Breathalyzers in Manassas DUI Cases

Despite the fact that breathalyzers are used in most DUI cases, there are a wide array of problems which may arise with the machines that are typically used. Below a Manassas DUI lawyer discusses these problems and what factors can lead to an erroneous breath test. For more information on how this might affect your case, call and schedule a consultation today.

Reliability of Breathalyzers in Manassas

About five or so years ago, the Virginia upgraded to a new model of testing called the ECIR2. Unfortunately for Virginia drivers, this machine is still rather behind the times when it comes to breath testing vis-a-vis other jurisdictions.In general, breath tests are reliable, however with that said the Virginia instruments are lacking in terms of being specific to someone’s BAC.

Common Misconceptions Regarding Breathalyzer Tests

The most common misconception is that they’re always accurate. Even the Department of Forensic Science has recently acknowledged that there is a margin of error in every single sample analyzed by the ECIR2.  

Factors That Can Lead To Inaccurate BAC Scores

There are a number of factors that can absolutely lead to inaccurately high BAC scores. The machine used makes certain scientific presumptions about the person who’s giving the test. For starters, it assumes that the person being tested has a certain body temperature and a certain mouth temperature. It doesn’t test for that even though it could easily do so. If the person is being tested for alcohol and they’re blowing into this machine with a fever, even if it’s a relatively low-grade fever, the test result is going to be too high. It is not going to be accurate and any expert can verify that.

Furthermore, it makes an assumption about a person’s partition ratio. Partition ratio has to do with the ratio of blood cells in your blood. If you look at the breath sheet you get after taking a breath test on the ECIR2, it tells you that your level of intoxication is point whatever per 210 liters of breath. That ratio is per 210 liters of breath and is directly related to this partition ratio, which on average, according to the government, is 2100:1. However, any expert will tell you that a person can vary greatly with their partition ratio. Most experts will tell you that the partition ratio in any one person on any given day can fluctuate between about 1800:1, to 2500:1. Because they’re not testing the person’s blood, there’s no way the government can possibly know what the partition ratio is.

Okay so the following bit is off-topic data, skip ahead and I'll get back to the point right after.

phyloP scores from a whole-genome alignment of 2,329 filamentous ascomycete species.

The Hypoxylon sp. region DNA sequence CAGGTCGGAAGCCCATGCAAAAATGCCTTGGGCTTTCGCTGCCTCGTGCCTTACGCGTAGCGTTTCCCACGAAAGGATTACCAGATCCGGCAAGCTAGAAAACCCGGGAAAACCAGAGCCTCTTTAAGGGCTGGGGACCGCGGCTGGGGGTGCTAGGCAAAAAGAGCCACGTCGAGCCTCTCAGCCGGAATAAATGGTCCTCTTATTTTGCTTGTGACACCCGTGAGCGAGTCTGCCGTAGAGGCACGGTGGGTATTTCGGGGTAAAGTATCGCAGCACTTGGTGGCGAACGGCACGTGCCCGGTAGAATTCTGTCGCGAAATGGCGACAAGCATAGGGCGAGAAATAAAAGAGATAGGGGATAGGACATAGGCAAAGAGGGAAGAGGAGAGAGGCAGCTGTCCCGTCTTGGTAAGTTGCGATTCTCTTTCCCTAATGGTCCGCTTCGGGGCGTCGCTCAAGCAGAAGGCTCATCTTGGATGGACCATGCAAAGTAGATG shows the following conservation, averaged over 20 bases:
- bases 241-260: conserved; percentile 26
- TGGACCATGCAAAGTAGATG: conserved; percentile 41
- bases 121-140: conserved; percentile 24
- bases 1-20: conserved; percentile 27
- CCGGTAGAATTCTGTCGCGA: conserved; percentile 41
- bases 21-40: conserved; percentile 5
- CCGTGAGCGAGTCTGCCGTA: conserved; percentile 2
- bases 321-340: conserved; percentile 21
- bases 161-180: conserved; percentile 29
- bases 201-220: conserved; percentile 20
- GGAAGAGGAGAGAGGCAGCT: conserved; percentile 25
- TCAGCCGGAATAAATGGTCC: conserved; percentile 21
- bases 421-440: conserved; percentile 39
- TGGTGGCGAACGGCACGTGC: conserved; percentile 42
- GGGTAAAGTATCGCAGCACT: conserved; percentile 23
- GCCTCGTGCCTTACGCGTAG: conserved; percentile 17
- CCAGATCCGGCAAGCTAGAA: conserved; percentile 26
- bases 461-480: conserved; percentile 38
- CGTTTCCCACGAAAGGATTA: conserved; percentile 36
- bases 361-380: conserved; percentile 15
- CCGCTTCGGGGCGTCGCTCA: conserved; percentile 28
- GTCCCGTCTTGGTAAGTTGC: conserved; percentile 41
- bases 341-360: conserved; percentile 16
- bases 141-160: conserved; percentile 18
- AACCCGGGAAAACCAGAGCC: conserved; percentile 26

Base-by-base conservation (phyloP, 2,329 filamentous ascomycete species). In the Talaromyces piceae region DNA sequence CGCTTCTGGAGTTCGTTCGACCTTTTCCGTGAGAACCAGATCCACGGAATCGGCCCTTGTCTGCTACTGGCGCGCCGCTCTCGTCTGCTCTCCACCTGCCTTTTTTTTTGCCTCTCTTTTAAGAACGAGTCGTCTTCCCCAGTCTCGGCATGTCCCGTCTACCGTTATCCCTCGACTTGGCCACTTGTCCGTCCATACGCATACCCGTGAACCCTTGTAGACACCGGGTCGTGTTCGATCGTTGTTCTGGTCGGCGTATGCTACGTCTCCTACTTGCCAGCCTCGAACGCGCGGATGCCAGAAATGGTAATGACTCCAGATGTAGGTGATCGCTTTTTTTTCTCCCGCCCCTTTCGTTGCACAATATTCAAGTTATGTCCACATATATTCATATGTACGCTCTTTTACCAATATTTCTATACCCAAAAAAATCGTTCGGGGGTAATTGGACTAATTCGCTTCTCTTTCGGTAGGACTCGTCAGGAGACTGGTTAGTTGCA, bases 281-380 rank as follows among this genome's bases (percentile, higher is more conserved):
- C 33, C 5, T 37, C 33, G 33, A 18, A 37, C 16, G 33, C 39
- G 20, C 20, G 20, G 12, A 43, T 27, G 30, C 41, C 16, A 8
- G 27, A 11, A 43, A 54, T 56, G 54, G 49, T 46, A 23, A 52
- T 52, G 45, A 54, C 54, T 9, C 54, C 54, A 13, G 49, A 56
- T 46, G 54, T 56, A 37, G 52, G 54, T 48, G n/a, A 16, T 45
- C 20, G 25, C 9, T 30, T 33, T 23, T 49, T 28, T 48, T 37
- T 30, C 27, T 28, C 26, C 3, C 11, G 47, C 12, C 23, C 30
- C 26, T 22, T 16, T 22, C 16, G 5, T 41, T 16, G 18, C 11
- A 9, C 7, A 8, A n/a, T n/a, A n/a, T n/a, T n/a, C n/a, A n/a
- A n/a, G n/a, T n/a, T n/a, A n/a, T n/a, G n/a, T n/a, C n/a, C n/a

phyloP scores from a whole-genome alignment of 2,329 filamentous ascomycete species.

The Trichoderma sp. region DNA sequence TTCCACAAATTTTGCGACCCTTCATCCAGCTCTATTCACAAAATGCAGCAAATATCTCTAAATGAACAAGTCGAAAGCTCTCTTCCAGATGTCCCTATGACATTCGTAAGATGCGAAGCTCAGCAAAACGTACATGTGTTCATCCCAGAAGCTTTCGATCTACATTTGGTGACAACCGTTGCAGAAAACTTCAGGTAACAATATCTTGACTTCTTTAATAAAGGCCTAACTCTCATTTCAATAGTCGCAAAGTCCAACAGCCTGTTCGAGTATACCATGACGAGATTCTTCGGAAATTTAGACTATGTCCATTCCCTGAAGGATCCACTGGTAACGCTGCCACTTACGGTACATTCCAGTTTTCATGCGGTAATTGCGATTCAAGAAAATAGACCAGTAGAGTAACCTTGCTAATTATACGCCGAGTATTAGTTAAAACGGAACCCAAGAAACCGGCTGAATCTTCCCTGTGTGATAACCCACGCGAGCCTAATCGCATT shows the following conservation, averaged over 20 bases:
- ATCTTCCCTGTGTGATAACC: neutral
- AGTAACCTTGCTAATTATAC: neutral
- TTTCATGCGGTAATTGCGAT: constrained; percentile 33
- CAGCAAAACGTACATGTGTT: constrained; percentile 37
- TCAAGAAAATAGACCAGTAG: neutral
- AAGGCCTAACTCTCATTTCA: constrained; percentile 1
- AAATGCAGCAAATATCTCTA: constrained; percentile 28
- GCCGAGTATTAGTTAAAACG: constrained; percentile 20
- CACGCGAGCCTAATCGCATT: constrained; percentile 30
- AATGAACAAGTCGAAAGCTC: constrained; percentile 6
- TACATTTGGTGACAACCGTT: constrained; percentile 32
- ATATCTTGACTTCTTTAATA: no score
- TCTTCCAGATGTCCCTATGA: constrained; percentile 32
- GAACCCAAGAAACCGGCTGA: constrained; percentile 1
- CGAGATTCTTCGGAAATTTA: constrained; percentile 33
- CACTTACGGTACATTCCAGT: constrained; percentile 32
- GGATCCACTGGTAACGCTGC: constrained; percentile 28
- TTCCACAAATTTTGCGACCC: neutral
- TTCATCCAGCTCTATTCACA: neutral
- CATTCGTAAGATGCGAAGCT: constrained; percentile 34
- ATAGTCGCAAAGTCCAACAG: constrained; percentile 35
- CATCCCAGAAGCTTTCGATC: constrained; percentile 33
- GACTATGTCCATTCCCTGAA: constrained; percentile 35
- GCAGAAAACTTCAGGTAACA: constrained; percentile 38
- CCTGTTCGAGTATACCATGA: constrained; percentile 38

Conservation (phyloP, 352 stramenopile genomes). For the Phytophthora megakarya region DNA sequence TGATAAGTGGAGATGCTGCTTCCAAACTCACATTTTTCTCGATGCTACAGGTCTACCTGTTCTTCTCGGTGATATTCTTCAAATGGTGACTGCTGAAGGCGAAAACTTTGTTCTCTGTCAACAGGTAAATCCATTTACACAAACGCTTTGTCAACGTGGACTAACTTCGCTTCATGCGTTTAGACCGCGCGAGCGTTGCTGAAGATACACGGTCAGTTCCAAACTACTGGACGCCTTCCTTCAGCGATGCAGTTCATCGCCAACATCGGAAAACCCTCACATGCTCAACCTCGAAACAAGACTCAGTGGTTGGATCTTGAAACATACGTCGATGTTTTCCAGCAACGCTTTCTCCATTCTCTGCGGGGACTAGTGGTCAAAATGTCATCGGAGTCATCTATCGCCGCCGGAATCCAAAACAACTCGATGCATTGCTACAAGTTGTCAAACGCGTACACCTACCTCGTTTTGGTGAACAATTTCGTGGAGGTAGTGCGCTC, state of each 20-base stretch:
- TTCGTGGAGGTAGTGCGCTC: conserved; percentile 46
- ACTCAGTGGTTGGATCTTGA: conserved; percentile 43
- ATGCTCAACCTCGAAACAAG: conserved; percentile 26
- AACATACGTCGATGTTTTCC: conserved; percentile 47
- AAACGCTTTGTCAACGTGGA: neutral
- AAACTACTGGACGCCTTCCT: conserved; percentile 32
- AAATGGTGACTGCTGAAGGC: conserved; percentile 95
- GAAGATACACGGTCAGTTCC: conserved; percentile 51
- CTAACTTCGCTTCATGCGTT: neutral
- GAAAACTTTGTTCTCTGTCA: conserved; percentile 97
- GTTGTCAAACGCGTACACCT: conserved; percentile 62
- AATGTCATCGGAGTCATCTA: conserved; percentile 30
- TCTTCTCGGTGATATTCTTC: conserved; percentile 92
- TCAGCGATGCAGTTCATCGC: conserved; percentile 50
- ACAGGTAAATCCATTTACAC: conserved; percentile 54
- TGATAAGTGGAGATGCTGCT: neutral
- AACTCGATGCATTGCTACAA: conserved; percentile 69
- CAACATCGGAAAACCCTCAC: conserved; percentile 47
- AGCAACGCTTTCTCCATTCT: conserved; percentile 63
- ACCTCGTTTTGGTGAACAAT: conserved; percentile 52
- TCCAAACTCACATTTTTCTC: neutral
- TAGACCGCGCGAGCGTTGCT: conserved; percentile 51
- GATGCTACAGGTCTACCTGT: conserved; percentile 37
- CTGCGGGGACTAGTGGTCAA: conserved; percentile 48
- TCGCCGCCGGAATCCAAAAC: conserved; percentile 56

That’s just two ways that the breath test can be off and it can be off very easily due to those two variables. If a person has a partition ratio that’s off and they have a high fever or even a low-grade fever, the test can be inaccurate.

Calibration of Breath Test Machines

DFS’ specific protocols on the calibration and testing of these machines need to be done every six months. However, one issue that does come up occasionally is if a machine has some sort of repair or some sort of part that’s replaced inside the machine. If we can establish that a part or repair is integral to the accuracy of the machine and that it is not calibrated correctly after that repair or replacement, then that questions the reliability of the machine at the time the test was given.

Challenging Breath Test Results

An attorney can challenge breathalyzer results and typically do so all the time. Unfortunately, most judges will not suppress the evidence altogether unless there’s a glaring problem with the procedure or something similar. Often judges will say, “that information is interesting and it goes to the weight of the evidence, not its admissibility.” This essentially means you can argue to the judge that whatever flaws found in the testing system or any mistakes in the scientific assumptions made by the machine counts towards the weight of the evidence and how strongly the judge should consider that evidence as proven fact.

Other Things People Should Know About Breathalyzers in Manassas

I think people should know that simply because they’re being charged with DUIs and just because here’s a sheet of paper saying they’re 0.08 or higher doesn’t mean it’s necessarily true. If there are issues or discrepancies, we can find them. If there’s a way to question the reliability of that test, we will find it.